David Cameron is to announce the largest injection of public money into cycling in England, with support from Britain's most successful Olympian, Chris Hoy. The £77m fund is designed to promote cycling in eight cities in an effort to put Britain on a level footing with countries known for higher levels of cycling such as Germany, Denmark and the Netherlands.
The cash will pay for upgrades and other improvements to help cyclists at 14 locations on the trunk road network where major roads have been identified as posing an obstacle for bike journeys.
Flanked by six-time Olympic champion cyclist Hoy, Cameron will say: "Following our success in the Olympics, the Paralympics and the Tour de France, British cycling is riding high – now we want to see cycling soar. Our athletes have shown they are among the best in the world and we want to build on that, taking our cycling success beyond the arena and onto the roads, starting a cycling revolution which will remove the barriers for a new generation of cyclists.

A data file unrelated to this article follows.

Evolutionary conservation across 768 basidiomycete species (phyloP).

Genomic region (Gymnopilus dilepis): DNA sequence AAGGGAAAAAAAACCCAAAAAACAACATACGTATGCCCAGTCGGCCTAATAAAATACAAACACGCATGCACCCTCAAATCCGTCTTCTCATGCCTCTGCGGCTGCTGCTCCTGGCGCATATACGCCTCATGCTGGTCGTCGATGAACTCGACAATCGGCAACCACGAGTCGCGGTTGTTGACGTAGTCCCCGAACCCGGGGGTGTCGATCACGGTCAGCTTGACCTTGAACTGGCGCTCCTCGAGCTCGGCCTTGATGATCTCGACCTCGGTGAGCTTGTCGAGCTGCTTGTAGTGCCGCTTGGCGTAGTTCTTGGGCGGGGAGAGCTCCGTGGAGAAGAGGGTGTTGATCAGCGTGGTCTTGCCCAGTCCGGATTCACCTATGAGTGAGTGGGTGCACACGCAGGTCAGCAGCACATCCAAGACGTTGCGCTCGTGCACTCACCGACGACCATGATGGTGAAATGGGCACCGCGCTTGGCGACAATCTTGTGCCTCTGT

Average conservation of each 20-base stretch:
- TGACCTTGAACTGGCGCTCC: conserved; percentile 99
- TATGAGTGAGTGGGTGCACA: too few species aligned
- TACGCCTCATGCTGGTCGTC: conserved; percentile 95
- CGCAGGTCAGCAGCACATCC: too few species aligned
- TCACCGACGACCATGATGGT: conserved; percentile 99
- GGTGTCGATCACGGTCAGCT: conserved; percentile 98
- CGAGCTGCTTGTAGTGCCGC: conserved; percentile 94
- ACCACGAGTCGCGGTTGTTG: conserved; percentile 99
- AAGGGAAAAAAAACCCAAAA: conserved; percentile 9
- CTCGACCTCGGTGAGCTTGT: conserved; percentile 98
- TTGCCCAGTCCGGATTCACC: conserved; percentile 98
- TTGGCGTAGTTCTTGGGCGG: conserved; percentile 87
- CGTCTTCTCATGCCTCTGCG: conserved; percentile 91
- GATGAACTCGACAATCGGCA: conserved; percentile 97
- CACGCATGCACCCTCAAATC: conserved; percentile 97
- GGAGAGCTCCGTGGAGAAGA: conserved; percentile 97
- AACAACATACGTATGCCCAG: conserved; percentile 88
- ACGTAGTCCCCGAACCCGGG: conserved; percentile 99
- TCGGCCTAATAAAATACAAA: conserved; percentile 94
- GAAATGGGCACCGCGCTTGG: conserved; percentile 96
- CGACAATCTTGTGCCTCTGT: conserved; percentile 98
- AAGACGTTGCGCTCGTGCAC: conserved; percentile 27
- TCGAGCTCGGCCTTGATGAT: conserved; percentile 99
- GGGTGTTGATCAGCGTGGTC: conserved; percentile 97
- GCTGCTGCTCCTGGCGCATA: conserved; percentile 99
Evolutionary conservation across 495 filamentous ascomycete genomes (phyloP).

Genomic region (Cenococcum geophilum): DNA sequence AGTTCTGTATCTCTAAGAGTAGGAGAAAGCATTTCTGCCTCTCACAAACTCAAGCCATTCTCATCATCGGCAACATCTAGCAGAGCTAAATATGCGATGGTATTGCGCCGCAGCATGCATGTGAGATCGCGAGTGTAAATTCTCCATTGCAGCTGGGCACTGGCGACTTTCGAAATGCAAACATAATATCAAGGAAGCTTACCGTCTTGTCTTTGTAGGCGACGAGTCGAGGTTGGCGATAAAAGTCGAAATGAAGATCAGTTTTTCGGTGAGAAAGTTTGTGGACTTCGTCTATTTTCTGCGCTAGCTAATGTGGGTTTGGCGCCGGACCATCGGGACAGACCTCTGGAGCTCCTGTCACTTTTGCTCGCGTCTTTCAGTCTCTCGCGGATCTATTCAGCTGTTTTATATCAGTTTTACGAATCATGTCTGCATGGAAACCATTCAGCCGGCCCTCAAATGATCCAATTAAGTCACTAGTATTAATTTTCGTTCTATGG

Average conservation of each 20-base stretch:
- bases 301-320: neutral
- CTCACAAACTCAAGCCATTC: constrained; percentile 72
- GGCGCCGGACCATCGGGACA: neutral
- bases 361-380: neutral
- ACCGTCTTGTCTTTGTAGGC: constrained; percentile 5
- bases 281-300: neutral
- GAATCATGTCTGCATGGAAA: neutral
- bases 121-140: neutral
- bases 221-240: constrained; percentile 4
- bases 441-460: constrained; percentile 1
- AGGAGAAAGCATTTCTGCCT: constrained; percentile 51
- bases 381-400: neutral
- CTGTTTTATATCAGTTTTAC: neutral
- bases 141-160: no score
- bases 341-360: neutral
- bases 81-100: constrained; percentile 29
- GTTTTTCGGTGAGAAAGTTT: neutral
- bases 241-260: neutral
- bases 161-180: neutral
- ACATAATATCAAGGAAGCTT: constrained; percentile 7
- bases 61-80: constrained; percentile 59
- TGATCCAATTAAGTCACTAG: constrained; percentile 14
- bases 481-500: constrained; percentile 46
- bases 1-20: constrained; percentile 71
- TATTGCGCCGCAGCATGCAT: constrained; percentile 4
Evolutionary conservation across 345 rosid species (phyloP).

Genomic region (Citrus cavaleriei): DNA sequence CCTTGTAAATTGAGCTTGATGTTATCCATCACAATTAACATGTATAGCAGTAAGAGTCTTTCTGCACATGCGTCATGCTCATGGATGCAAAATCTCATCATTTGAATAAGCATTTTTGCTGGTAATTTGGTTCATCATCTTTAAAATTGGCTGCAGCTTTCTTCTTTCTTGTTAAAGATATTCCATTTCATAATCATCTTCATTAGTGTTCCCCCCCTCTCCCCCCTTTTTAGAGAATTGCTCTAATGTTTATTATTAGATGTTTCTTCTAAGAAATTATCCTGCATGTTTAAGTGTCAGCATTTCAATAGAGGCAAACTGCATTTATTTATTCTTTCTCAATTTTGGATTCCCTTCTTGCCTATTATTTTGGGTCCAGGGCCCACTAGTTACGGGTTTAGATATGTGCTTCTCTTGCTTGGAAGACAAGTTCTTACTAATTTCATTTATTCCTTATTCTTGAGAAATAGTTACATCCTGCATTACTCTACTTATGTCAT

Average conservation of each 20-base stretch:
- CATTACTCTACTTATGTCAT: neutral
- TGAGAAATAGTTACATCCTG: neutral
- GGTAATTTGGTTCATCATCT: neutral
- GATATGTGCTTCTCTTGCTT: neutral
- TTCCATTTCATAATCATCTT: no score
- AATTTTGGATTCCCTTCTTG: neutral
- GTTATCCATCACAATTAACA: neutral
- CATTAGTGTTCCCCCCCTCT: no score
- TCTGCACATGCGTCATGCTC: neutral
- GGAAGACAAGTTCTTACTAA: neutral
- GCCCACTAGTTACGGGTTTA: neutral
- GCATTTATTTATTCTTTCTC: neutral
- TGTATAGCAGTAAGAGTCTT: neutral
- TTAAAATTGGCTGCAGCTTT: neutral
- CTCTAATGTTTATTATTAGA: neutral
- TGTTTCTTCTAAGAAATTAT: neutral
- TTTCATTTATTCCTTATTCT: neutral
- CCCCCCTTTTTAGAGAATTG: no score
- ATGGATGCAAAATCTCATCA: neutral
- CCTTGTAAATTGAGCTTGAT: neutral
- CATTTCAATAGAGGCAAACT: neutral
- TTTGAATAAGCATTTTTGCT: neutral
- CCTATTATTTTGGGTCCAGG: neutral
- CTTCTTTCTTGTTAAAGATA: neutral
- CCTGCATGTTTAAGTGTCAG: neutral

The £77m, divided between Manchester, Leeds, Birmingham, Newcastle, Bristol, Cambridge, Oxford and Norwich, will help improve existing cycle networks and pay for new ones, creating segregated routes in some areas. Greater Manchester (£20m), West Yorkshire (£18.1m) and Birmingham (£17m) will between them receive the bulk of the funding. Cameron will say the government "wants to make it easier and safer for people who already cycle as well as encouraging far more people to take it up".
The government said it takes the total new funding for cycling, including local contributions, to £148m between now and 2015, and investment in the eight cities to more than £10 per head per year, the base figure recommended by the all-party parliamentary ccling group and national cycling charity CTC. As part of the overall funding package, four national parks - New Forest, Peak District, South Downs and Dartmoor – will receive £17m between them.
The government is also calling on councils to "up their game" to deliver infrastructure that takes cycling into account from the design stage.
The transport secretary, Patrick McLoughlin ,said there had been significant growth in the number of cyclists in London over the past few years "but cycling shouldn't be confined to the capital".